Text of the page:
Who Was Sasikala Devi? – June 26, 2011
HUMBOLDT – A county with a strong alternative culture populated liberally with persons of distinction, Humboldt gives refuge to eccentrics, exceptions to the rule and expatriates from Mainstream America of all strains and stripes. One can scarcely cross the street without tripping over some uncanny oddball or undiscovered genius.
And then there was Sasikala Devi.
Known to friends as Sashi, her small, stolid figure was often seen hitchhiking in trademark plaid flannel jacket and red bandana, thumbing her way to some industrial ghetto with a hunk of maritime hardware of questionable origins in her capacious canvas bag.
Just another nose-ringed, Hindu-named, Celtic-tinged, far right-wing, animal loving, literature-immersed, possibly transgendered nautical salvage groupie? Yes, but there was more to Sasikala Devi. She charted her own course – always navigating her way against the grain, wherever she was.
It may have made perfect sense to her, but Sashi’s contrarian ways left friends and family scratching their heads at the life complications and outright pain she almost intentionally caused herself.
Unlike some rebels, Devi didn’t sign on to one of today’s accepted categories of alternative lifestyle. She wanted nothing to do with environmentalism, cannabis culture, leftist politics or hipsterism of any sort. Trends were anathema, and whatever prevailing milieu she found herself in, she fought it with the same tenacity she battled the various afflictions that eventually consumed her over the years.
The ruggedest of individualists, Sasikala Devi went about life her own, often lonely way until her final moments in the material world, which came Sept. 12, 2007.
Born in Brooklyn, New York, Devi’s family moved to Whitefish Bay, Wisconsin, near Milwaukee, when she was a baby. There, and in other places later in life, she never fit in, nor tried to.
“Her anti-socialness began at an early age,” says her brother, Richard “Skip” Forrest, still a Wisconsin resident. “At age seven I had to untie her from a tree.”
Rather than form friendships, Devi enjoyed spending time with hardware, frequently playing with fire. By age 10, she’d burned down a small shed, and in her teen years, she graduated to systematic materials experimentation in the family basement. There, she’d fabricate molds, melt Coke bottles and other items, more than once triggering an explosion.
“She was always heating things up, blowing things up,” her brother ruefully recalls. “There were lots of dramas.” Shards of blast debris are still embedded in the basement walls at the family home.
A delinquent with socialization problems, at 14 Devi was sent away to a boarding school for a couple of years in hopes that the structure and discipline would bring her into line.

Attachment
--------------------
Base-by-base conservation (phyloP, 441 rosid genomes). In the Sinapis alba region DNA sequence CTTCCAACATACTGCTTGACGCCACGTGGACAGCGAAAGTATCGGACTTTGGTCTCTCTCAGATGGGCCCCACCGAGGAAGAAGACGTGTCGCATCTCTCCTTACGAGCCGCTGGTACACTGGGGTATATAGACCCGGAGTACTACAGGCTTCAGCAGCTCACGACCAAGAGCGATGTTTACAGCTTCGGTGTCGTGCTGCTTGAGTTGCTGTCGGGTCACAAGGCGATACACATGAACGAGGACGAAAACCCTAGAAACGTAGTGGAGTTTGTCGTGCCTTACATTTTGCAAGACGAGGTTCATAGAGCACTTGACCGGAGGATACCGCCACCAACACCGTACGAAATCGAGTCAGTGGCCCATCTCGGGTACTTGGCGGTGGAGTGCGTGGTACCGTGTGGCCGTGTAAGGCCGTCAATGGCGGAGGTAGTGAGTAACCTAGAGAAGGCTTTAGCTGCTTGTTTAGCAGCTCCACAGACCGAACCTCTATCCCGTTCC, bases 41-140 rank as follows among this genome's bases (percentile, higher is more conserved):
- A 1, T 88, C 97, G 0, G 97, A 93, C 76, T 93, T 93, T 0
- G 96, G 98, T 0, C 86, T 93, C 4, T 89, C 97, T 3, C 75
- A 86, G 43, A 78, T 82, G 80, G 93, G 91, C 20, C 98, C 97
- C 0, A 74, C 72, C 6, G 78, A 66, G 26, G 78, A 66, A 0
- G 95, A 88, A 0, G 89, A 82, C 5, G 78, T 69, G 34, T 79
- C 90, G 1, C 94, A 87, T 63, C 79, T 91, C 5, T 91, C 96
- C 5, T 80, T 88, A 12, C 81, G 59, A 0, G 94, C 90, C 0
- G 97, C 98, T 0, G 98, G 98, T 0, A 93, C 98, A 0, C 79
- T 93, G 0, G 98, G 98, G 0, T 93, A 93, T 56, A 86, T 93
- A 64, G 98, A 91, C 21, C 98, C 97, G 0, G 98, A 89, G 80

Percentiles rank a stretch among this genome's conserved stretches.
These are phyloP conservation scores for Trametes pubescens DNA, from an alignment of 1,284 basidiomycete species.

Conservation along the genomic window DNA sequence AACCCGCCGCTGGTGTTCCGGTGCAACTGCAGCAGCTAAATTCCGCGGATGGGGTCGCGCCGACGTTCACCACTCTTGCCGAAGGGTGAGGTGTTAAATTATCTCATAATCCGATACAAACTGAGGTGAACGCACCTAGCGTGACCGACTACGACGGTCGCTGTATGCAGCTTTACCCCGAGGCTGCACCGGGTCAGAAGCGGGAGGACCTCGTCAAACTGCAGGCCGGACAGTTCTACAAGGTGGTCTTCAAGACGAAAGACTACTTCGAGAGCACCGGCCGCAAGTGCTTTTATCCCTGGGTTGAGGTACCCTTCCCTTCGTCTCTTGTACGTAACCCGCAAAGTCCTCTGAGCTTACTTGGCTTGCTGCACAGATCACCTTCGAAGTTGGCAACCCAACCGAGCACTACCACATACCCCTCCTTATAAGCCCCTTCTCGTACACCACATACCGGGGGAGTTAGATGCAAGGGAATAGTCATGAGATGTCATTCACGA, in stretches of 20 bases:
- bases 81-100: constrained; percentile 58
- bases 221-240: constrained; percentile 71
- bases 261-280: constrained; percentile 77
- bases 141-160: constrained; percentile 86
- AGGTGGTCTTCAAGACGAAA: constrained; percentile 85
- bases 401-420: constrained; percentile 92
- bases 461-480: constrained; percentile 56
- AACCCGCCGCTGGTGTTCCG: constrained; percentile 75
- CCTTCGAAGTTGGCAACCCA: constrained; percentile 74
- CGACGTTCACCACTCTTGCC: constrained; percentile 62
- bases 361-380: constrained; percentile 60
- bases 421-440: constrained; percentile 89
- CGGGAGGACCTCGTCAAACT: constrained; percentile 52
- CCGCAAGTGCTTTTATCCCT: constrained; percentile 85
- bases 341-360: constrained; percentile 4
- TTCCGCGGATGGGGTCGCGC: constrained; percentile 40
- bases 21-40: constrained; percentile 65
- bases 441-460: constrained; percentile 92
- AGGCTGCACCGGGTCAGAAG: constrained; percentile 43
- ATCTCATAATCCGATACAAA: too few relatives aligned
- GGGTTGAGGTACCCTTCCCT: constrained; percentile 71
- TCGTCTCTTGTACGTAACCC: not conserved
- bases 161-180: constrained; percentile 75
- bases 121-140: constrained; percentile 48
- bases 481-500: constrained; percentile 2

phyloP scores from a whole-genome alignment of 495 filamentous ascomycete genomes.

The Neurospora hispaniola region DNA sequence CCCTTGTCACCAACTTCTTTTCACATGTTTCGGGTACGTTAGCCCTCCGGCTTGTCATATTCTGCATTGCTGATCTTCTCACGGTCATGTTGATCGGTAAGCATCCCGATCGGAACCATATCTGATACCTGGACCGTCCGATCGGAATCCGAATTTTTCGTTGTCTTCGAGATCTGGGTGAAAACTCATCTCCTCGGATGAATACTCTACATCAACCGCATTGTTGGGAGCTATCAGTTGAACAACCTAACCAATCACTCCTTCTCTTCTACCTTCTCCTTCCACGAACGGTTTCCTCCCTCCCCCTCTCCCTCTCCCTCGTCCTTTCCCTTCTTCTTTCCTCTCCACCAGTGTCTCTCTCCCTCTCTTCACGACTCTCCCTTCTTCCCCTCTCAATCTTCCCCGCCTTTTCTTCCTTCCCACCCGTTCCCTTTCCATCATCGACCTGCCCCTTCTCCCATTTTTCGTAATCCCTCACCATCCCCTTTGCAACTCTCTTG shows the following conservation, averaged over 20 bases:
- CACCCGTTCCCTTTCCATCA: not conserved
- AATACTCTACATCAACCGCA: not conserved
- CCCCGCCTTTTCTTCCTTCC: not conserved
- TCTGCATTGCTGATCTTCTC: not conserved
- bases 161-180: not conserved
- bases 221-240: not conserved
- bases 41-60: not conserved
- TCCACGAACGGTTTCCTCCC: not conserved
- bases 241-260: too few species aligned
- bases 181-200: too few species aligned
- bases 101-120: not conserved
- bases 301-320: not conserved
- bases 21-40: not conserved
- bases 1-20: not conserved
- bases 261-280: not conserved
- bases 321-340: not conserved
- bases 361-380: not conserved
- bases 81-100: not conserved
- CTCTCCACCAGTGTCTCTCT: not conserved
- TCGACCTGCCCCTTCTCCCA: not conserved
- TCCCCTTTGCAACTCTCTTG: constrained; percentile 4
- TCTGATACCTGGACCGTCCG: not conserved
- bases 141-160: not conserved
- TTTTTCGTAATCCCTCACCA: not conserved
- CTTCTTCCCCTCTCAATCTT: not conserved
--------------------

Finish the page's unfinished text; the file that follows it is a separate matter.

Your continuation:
It didn’t take. On returning to Wisconsin, the teenaged Devi wore paisley pants and smoked a Sherlock Holmes-ish calabash pipe. Angling for a career as a merchant seaman, she acquired a mariner’s permit.
Devi’s interest in literature, art and music flourished in keeping with her deepening eccentricity. “She loved Frank Zappa,” Forrest says. “I turned her on to Dylan; she turned me on to Barry McGuire.”
The flouting of convention attracted all the negative attention a flamboyant midwestern iconoclast might expect. “She’d get bothered because she didn’t want to blend in,” Forrest says.
A family trip to San Francisco at the height of the Flower Power era proved fateful. The siblings visited the fabled Fillmore West and Haight-Ashbury hippie meccas, at some point scoring some marijuana.
On returning to Wisconsin, word got around that Devi had actual pot, and a close friend badgered her for a sample. Finally, she gave in and gave the friend a joint.
He immediately turned the marijuana cigarette in to police, and Devi was arrested. “They took her out of high school in handcuffs,” Forrest says. A felony drug conviction followed, and worst of all, her mariner’s permit was revoked, ending her dream of a career as a merchant seaman.
The friend’s betrayal affected Devi on some fundamental level, her brother recalls. “The worst part was that it took away her dreams,” he says.
Devi next took off on the most unlikely tangent imaginable, moving to Canada, joining the Hare Krishna movement and changing her name. “She was deeply involved in that sect for years,” Forrest says.
Service as a Krishna devotee eventually drew her back to San Francisco, but there as elsewhere, she was exploited, became disillusioned and moved on. “Too much betrayal and theft of her belongings from other devotees she considered friends,” her brother says. “The story of her life – betrayal by friends.”
The shipyards of Benicia beckoned from across the bay, and there, the post-Krishna Devi was able to immerse herself in her first love – the one that had never betrayed her – things nautical.
The harsh environment was paradise for the nose-ringed woman with the Hindu moniker, who created a niche – and a name – for herself by working the docks, serving as a deckhand on tugboats and immersing herself in the seaport’s industrial underbelly, laboring alongside its roughneck laborers. “She was kinda famous around here,” says Benicia welder Mark Lacey.
“The locals didn’t know what to make of her, but we hit it off real good.”
Devi lived amid the “funky old buildings,” doing salvage work and pushing around a massive, 400-pound railroad luggage cart laden with scrap. “Why do you push that damn cart around?” Lacey asked her one time. “It pleases me,” she replied.
The hard life appealed to her in every way. “She’d get a place down there where you weren’t supposed to live and camp out with her kerosene stove,” Lacey recalls. For sustenance, she’d roast lamb or mutton on it – a far cry from her vegetarian Hare Krishna years. Still, in a tradition that she maintained through her later life, she’d bake savory shortbreads for her friends, giving them away for Christmas.
Lacey describes an image fixed in his mind, of finding Devi in her element, “down in the bowels of a building, on top of a ladder with a four-foot pipe wrench in her hand, scrapping a boiler as big as a locomotive.”
Along with scrap and salvage, she dabbled in sandblasting, built stoves and hung out with the “crusty old shits that run the yards,” according to Lacey. “They loved her,” he says.
Not everyone did. The oddball Devi was beaten up and robbed by thugs and harassed by police. Even friends ran afoul of her standards, and were written off for periods of time. “She didn’t talk to me for a year a few times,” Lacey chuckles.